From today’s New York Times online- Motherlode
The Doll That Breast-Feeds by Lisa Belkin
The doll aisle of your local toy store will have a new offering soon — a baby doll that breastfeeds. Called Bebe Gloton (in Spain, where it is manufactured and sold, that translates to Baby Glutton) it is expected to be marketed in the U.S. next year.
There are already dolls that allow children to care for their babies the way Mommy and Daddy do — diapering them when they pee, giving them a bottle when they are hungry, wiping them when they burp.
But this latest is like nothing else out there. The toy comes with the doll and also a brightly colored halter-top with two strategically placed flowers where nipples would be. There is a sensor in the doll and the flower such that bringing the mouth of the doll into position causes the baby to make suckling motions and sounds.
Videos of the doll in use have gone viral in recent days, with parents and experts discussing among themselves whether this is a natural and appropriate way to teach children about something natural and appropriate, or whether it is a step too far.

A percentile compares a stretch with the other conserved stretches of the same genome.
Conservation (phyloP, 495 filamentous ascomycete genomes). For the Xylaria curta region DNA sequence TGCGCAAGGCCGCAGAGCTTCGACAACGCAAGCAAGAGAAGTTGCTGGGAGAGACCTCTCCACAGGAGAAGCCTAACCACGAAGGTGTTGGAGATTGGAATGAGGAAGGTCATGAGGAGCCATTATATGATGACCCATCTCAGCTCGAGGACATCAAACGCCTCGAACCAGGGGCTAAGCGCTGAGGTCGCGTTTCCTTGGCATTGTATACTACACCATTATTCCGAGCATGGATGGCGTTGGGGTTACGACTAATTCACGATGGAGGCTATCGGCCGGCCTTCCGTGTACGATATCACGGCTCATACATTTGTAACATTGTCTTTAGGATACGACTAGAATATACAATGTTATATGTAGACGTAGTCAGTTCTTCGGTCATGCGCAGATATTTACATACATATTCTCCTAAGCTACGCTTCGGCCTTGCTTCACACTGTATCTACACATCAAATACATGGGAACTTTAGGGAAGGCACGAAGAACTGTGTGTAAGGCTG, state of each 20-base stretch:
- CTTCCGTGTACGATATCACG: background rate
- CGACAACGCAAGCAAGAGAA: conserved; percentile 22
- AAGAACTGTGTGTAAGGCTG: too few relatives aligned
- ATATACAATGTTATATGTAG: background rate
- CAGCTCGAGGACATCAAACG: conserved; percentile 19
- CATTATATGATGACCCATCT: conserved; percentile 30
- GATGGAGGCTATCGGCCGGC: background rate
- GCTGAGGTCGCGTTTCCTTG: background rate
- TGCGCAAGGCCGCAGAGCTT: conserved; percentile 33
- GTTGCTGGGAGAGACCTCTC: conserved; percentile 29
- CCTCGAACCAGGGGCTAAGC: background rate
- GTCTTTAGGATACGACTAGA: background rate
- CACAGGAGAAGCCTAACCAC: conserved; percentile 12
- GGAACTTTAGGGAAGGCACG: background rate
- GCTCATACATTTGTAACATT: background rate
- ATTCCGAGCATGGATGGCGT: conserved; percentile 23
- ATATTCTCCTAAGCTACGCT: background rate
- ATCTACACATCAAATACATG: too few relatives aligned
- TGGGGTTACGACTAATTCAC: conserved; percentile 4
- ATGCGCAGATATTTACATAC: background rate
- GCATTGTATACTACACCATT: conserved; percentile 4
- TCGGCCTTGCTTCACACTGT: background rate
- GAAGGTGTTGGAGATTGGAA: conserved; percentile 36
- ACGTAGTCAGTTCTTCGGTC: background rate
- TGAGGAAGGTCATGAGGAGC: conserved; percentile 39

Some are even arguing with themselves. Dr. Ronald Cohen, medical director for the Mother’s Milk Bank in San Jose as well as director of the intermediate intensive care nursery at Lucile Packard Children’s Hospital at Stanford University, told ABC News, “My take is that anything which reminds young girls that their bodies are something other, and more, than sex objects, is a very good thing.” In the next sentence he added: “On the other hand, encouraging young girls to want to have babies at a very young age may not be so great.”
In response, the director of sales and marketing for Berjuan, which manufactures the doll, told abcnews.com: “Breast-feeding is completely natural; it is not something that we have invented ourselves, it is something that is done all around the world. There are studies that discuss the benefits of breastfeeding, and there are associations around the world that are … supporting this.”
True. But there are many other things that are natural for adults that children don’t necessarily need to be mimicking at five, no?
Will you be buying the doll for you child? Is this a way to bring them closer to Mom while she’s nursing, or just another gimmick designed to shock — and sell?
Posted by doularama | Filed under Recommendations